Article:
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January 6, 2009
A Tale of Three Senate
Just a few months after winning a landslide victory that landed them the
White House and both houses of Congress, the Democrats have found
themselves knee-deep in complications and high drama involving not one,
not two, but three different U.S. Senate seats, all in blue states.
The three controversies are not only different from one another but
generally unique in recent political history. It appears that one has
been resolved, but the other two situations are likely to drag on well
after the new Congress actually convenes. At any rate, the party, and
the Chamber itself, should feel lucky that control of the Senate doesn't
hinge on any of this.
Oddly enough, a recount that has dragged out longer than Florida 2000
did may be the minimal headache of the three. In Minnesota, Al Franken
and Norm Coleman have entered their third month of challenge after
challenge in their recount battle.
As of this writing, it appears that Franken, the former Saturday
Night Live comedian, who was behind on Election Night, will emerge
victorious, pending any more legal challenges, of course. Minnesota's
Canvassing Board certified Franken the winner on Monday, with a 225-vote
lead, although Coleman is still planning an election contest and,
failing that, a lawsuit.
The Republican line since Election Day has been that Coleman won and
that Franken is "trying to steal" the election although I don't really
understand why. State law mandates a recount for elections within a
certain margin, which this one was. Coleman was never declared winner at
the time, and Franken exercised his legal right to a recount. How that
counts as "stealing" is beyond me. Both sides are attempting to use the
law to their advantage what's wrong with that?
At least no one involved in the Minnesota contest is facing criminal
charges, which is more than I can say for Illinois, where Gov. Rod
Blagojevich last week named Roland Burris to succeed President-elect
Obama in the Senate, despite an effort by his own party to impeach him
and threats to refuse to seat Burris.
Blago did so amidst a nauseating press conference during which he loudly
proclaimed his innocence. Then the proceedings hit yet another nadir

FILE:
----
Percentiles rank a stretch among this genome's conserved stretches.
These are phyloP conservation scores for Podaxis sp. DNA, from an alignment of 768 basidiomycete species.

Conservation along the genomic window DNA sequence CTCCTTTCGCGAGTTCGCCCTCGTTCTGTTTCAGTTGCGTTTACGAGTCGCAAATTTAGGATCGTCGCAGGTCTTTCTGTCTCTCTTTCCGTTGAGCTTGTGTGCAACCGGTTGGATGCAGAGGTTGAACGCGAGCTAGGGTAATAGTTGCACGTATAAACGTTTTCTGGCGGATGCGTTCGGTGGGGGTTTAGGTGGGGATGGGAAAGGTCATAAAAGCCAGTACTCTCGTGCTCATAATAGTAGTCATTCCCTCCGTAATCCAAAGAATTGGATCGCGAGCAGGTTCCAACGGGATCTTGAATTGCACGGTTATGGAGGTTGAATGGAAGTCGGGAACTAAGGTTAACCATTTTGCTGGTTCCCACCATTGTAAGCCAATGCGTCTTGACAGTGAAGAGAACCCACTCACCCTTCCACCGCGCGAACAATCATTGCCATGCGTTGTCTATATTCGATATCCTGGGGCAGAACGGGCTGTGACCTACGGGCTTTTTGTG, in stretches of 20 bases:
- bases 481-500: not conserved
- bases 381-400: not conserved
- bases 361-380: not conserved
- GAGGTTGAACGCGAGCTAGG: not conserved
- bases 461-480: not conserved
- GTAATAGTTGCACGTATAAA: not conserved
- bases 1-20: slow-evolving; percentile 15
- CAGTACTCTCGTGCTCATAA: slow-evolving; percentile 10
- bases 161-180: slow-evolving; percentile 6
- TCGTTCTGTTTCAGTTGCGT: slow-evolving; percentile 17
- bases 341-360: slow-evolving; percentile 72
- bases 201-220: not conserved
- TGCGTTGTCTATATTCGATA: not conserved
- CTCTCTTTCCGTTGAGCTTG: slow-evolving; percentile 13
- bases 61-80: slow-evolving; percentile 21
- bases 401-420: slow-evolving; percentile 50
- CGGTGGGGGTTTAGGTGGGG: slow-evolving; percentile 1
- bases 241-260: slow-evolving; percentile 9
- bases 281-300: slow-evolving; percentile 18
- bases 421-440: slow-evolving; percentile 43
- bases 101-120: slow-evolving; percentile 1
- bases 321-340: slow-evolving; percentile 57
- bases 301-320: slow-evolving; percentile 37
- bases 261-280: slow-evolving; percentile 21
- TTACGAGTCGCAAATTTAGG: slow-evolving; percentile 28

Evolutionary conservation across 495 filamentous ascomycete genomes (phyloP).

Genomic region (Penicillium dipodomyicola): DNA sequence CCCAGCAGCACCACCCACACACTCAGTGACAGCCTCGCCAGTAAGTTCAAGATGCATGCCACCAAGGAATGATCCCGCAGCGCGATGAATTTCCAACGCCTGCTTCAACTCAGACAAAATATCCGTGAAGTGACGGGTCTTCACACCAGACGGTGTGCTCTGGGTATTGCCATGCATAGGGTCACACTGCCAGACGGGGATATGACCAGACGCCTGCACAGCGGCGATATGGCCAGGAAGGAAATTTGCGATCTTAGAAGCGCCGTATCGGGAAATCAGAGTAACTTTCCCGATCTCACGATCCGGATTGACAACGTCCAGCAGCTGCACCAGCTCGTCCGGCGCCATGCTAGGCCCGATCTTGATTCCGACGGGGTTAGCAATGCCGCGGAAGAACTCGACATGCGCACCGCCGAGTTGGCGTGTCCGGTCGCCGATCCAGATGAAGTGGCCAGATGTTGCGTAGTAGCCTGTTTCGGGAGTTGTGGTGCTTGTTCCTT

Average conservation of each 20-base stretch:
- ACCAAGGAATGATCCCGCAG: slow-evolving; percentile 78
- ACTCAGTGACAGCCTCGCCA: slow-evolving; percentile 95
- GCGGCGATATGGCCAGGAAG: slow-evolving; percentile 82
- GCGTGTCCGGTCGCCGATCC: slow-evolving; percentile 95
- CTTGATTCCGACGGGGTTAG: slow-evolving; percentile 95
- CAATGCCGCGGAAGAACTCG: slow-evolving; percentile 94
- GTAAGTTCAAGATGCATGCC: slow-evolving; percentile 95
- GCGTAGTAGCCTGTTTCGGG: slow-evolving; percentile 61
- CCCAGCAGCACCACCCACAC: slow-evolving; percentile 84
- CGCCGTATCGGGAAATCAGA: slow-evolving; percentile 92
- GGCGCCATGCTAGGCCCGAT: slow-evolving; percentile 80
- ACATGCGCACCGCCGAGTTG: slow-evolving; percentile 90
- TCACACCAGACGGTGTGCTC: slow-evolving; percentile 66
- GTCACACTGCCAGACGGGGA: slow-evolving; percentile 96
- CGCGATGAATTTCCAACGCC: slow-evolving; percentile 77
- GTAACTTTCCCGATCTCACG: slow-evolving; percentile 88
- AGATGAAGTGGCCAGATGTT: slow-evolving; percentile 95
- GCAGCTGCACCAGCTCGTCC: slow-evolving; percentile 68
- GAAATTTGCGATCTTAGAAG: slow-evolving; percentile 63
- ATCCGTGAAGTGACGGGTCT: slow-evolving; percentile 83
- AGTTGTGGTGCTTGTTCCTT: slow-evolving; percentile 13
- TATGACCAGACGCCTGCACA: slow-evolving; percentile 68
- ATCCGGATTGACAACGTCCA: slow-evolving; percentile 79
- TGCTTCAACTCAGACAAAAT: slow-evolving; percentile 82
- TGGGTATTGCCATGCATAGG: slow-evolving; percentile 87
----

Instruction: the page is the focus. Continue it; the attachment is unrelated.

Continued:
when Rep. Bobby Rush took the stage and implored the public and fellow
Democrats to avoid "lynching" the new senator, and all but accused
anyone opposing Burris's seating of being on par with segregationists.
It was clear, naked identity politics, argued in supremely bad faith,
and it would be offensive were it not so absurd. Is there anyone on the
planet who really believes that the Democrats oppose the appointment of
Burris not because he was appointed by a crooked governor, but because
they're racists who want to keep the Senate all-white? Blagojevich
certainly doesn't believe that, and I don't think Rush does either.
I had thought that throwing around casual references to lynching, and
comparing of political opponents to Bull Connor, was the sort of
bomb-throwing racial politics that had come to an end after last
November. Its to the credit of the Democratic leadership and to
President-elect Obama himself that none of them fell for it. That's
what makes the half-hearted conservative attempts to tie Obama and
Blagojevich so laughable. The display in that press conference was about
180 degrees away from everything our president-elect has stood for
throughout his career.
There's no alleged criminality involved in New York's Senate circus,
just an even bigger media frenzy than either of the other disputed
seats. That's because former First Daughter Caroline Kennedy has decided
that she wants Hillary Clinton's former seat, and despite having next to
no political experience and a skill in interviews reminiscent of Sarah
Palin, she appears the frontrunner, even though I've yet to hear
anything resembling a convincing argument that she belongs in the seat.
The strangest thing, the race seems to be like one of Saddam Hussein's
old sham elections the choice is between "Caroline Kennedy" and "Not
Caroline Kennedy." It's odd that in a huge state dominated by Democratic
officeholders, none have made a big play about wanting the seat. It's
been over a month since Hillary was picked as Secretary of State, and
I've yet to hear any viable alternative emerge.
Count me as against the pick. I'm sure she's a wonderful person and has
gone a good job with the various posts she's held. But she in no way is
deserving of a U.S. Senate seat. Picking her would open Democrats up to
every "limousine liberal elitist" charge there is, and besides, if she
wants the Senate seat so much she's free to run, in what should be a
lively Democratic primary, in four years.
After last year's marathon presidential election, perhaps its fitting
that we've gone into "overtime" on these three seats. But eventually, it
might be preferable to get back to the business of governing instead of
campaigning. Until the next cycle
starts, that is.
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